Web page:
At 11:30 last night I peeled off my running tights and sweatshirt and stepped into a piping hot shower. Water so hot it made my skin turn lobster red. So hot that it was almost too hot. But perfect. After a few seconds I made it even hotter. I stood there for forever; letting the water pour over my head and run down my tired body. Most of this shower was about simply standing still. There wasn’t much cleaning going on. Ok, a little. But just the necessary bits.
When I got out of the shower and began to dry off, I noticed that my armpit hair was rather … well … for lack of a better description, long. Longer than it sometimes gets. I stood there marveling at it. How on earth did it get so long? It never occurred to me to jump back in and shave it. I just noticed it. I’m like that. I notice things. I contemplate them. I sit on them for a while. My rationale this time was — It’s late and I’m tired and I’ll get to it next time. Whenever next time is. I’m fairly certain I cracked myself up and laughed out loud. Next time. Ha!
Still giggling to myself … okay I might have even snort-laughed a bit … I bent down to dry my legs and lo and behold, I discovered that my leg hair was pretty damn long too! Nothing really new there. I usually get to it when I get to it. But come to think of it, when did I last get to it? Time is like that. It’s a slippery little sucker.
In my defense, I’m not a very hairy person — or so I tell myself. If I miss my weekly leg hair shave and it becomes two weeks or more … No big deal. No one seems to notice or mind. My husband doesn’t mind so that works for me. And let’s just be totally honest — it doesn’t really matter to me that my husband’s legs are shaved more often than my own. He has longer and much stronger legs than I do. His legs are beautiful when they’re clean shaven. Plus he’s much hairier than I am so he requires more frequent grooming. Just sayin’.
This hairiness thing may seem odd to you knowing that I swim a few days a week. I’m at our pool almost daily because my children swim. My point is that I know just about everyone there. No matter. The days when I swim, I just pull on my baggy-chlorine-eaten-swimsuit and cart my pool gear across the whole loooonggggg pool deck. I’m too preoccupied to wonder if anyone cares that I’m basically bordering on being Chewbacca. I’ll often chat with the lifeguards, say hello to fellow swimmers, smile at the aqua aerobic ladies on my way over to a lane. Me with my hairy armpits, unshaven legs, baggy swimsuit. Let’s just say that if my legs aren’t shaved, not much else is waxed either. But I’m really not hairy. I promise. Okay, I think. Oh fuckitwhointhehellcares.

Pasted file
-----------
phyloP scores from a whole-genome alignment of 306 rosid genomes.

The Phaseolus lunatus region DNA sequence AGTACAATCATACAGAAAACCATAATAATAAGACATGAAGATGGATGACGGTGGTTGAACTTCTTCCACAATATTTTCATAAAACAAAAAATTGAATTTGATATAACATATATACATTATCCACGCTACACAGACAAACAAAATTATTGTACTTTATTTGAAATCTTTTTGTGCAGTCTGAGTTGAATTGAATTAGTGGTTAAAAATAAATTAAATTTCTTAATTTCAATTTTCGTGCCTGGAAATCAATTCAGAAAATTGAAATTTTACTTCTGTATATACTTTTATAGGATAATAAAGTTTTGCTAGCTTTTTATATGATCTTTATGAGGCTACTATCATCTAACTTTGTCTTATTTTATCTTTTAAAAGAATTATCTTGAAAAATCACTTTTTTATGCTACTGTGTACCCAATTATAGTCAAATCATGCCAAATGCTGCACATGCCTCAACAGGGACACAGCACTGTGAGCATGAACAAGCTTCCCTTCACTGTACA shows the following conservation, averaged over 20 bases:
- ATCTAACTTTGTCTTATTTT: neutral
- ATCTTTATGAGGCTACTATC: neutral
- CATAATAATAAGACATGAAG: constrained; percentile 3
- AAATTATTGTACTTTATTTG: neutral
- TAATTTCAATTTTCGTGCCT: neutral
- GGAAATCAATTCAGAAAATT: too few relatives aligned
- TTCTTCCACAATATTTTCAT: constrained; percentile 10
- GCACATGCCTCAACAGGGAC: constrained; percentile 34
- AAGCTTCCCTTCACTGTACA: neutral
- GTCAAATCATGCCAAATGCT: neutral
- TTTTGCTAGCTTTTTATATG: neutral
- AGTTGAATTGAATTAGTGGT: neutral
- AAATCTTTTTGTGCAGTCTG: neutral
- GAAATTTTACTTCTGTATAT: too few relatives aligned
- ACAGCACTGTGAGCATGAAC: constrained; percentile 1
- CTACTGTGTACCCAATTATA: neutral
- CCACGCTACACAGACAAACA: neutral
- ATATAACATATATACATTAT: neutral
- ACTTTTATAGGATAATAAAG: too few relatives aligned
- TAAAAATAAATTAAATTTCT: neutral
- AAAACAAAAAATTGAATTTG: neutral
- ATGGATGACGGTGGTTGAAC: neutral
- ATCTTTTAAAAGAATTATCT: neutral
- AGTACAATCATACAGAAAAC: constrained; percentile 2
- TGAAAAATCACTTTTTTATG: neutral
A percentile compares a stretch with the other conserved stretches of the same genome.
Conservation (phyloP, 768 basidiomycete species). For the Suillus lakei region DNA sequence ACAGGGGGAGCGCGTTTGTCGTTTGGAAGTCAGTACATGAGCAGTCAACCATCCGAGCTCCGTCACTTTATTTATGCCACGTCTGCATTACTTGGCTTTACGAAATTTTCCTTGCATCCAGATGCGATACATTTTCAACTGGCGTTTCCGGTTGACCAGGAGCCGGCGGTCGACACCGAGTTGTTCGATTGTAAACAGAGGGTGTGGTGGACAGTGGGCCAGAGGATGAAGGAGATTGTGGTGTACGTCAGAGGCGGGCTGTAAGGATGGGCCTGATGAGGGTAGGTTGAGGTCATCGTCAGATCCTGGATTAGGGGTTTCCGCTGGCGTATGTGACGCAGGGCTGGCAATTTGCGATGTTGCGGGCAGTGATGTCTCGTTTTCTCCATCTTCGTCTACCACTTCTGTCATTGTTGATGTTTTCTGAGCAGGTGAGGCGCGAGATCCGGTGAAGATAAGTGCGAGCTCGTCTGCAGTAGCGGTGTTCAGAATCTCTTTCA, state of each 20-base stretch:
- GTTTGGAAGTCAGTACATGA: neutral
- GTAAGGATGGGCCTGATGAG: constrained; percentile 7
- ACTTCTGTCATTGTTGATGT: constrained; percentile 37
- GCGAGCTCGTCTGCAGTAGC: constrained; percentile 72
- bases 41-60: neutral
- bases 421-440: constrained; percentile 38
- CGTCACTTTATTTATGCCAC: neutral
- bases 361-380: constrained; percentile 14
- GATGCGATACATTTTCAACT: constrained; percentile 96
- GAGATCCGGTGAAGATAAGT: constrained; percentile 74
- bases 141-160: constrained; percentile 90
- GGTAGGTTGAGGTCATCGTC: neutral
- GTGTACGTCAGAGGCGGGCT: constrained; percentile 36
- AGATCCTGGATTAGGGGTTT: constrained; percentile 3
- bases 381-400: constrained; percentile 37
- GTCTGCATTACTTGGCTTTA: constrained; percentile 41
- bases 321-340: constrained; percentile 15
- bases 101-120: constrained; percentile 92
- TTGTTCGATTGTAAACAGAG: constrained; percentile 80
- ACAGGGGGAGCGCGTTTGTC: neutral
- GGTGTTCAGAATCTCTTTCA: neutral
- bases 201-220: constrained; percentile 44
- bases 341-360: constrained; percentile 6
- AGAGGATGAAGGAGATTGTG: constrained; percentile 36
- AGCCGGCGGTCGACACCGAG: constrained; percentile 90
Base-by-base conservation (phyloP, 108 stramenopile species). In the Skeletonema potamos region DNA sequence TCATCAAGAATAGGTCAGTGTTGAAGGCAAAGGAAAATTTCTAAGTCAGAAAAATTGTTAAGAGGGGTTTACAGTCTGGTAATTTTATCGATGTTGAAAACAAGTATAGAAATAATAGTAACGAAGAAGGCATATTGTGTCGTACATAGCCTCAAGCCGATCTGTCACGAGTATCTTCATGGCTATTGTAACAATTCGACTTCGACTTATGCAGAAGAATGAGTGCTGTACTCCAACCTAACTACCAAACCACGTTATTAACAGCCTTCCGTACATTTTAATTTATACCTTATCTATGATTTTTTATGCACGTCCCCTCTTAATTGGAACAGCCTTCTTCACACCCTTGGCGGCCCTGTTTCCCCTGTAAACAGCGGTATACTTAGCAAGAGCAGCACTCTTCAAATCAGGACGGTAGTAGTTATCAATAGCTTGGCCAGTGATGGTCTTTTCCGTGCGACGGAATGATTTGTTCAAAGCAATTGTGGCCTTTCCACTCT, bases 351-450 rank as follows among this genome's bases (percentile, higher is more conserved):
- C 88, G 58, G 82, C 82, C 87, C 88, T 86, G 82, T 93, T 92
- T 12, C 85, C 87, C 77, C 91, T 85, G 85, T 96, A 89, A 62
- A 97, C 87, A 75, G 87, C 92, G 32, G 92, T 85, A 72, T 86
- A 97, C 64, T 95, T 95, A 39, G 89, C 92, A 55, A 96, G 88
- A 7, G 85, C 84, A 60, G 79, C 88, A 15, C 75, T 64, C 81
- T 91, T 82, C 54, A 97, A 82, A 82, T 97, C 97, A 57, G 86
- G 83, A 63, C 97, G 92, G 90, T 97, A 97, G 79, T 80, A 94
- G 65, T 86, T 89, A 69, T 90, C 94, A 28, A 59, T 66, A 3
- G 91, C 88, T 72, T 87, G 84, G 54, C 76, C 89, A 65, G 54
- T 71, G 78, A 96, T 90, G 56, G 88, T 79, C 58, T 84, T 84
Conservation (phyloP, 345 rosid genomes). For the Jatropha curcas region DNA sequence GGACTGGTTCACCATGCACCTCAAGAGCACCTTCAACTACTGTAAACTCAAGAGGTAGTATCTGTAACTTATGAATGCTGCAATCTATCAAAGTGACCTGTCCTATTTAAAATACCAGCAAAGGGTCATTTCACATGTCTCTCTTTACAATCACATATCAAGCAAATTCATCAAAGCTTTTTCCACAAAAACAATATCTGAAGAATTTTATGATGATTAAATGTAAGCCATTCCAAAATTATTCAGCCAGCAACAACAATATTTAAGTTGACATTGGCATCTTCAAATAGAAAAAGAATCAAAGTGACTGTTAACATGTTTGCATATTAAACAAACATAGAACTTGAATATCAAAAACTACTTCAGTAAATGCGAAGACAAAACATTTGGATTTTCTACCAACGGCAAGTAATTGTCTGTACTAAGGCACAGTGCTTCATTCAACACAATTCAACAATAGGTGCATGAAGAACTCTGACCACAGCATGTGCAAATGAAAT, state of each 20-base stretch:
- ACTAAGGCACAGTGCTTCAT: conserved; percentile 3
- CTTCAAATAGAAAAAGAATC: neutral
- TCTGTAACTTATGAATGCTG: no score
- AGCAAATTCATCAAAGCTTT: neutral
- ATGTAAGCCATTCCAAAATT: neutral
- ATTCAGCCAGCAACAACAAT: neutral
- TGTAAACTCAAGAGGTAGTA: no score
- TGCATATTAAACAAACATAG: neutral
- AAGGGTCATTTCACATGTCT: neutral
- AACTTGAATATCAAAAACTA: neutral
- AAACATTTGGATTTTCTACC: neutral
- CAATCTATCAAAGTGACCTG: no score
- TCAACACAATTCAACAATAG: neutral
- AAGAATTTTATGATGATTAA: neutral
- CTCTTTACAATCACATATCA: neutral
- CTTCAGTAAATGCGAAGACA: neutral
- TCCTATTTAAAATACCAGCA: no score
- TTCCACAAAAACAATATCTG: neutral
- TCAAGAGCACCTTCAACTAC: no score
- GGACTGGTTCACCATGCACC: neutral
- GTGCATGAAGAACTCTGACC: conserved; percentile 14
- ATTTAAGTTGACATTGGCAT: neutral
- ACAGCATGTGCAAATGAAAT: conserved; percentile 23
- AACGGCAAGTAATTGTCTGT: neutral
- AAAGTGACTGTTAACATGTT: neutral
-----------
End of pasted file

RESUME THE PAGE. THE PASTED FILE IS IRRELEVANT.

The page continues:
I think the only way people would actually give a rat’s ass about how hairy or not hairy I am is if I cared. But I don’t. And when I do, I eventually find some fragment of time to get to it. Like my shower. Remember my 11:30pm post-run-shower? You almost forgot about that didn’t you? This will help you remember — I neglected to mention that I finished that 2 hour run on the beautiful snowy trails with air so cold it made my hairy-nostrils burn at … drum roll please … 1:30pm! I did indeed. A mere 10 hours earlier. Just ten.
I narrowly squeezed that run into my day by the skin of my teeth. I did. When I finished, I had just enough time to wrangle out of my half-frozen/half-soggy top layers, unstick my heart rate monitor from my sweaty chest and yank some chunks of ice from my matted-ponytail-hair. Throw a winter cap on my head. Pull on my awesome black hoodie and shovel some food down my mouth as I drove to an appointment. Yup. I actually went to an appointment like that. Thankfully I sweat but I don’t stink. I have no body oder at all. I promise. Okay, I think. Or soIfuckingtellmsyelf. Who really cares anyway? Really.
I then flew — Did you know I could fly? Yes, I can! — I flew back home to welcome in my weary travelers. Feed their hungry bellies. Does no one eat the lunches and snacks I labor over and pack? I donned my teacher’s hat (A hat I have no business wearing!) and helped them with their homework. (I hate homework. I do.) I then shepherded my children — I am also a Shepherd, did you not know this? — to their sports and fed all of us at least three times more within the span of 45 minutes. We are a ravenous lot.
While transporting, homework-ing and hopefully mindfully-parenting-by-the-seat-of-my-pants, I also grocery shopped. I cooked dinner. I cleaned up. I tried to write a few sentences. I got my two boys to bed and then helped my oldest with more homework. At about 9:45pm, I tucked her into bed at last. I then did what I call damage control for over an hour. And now, we are finally at the part where I began my story — My shower. Ten hours later. My long awaited shower.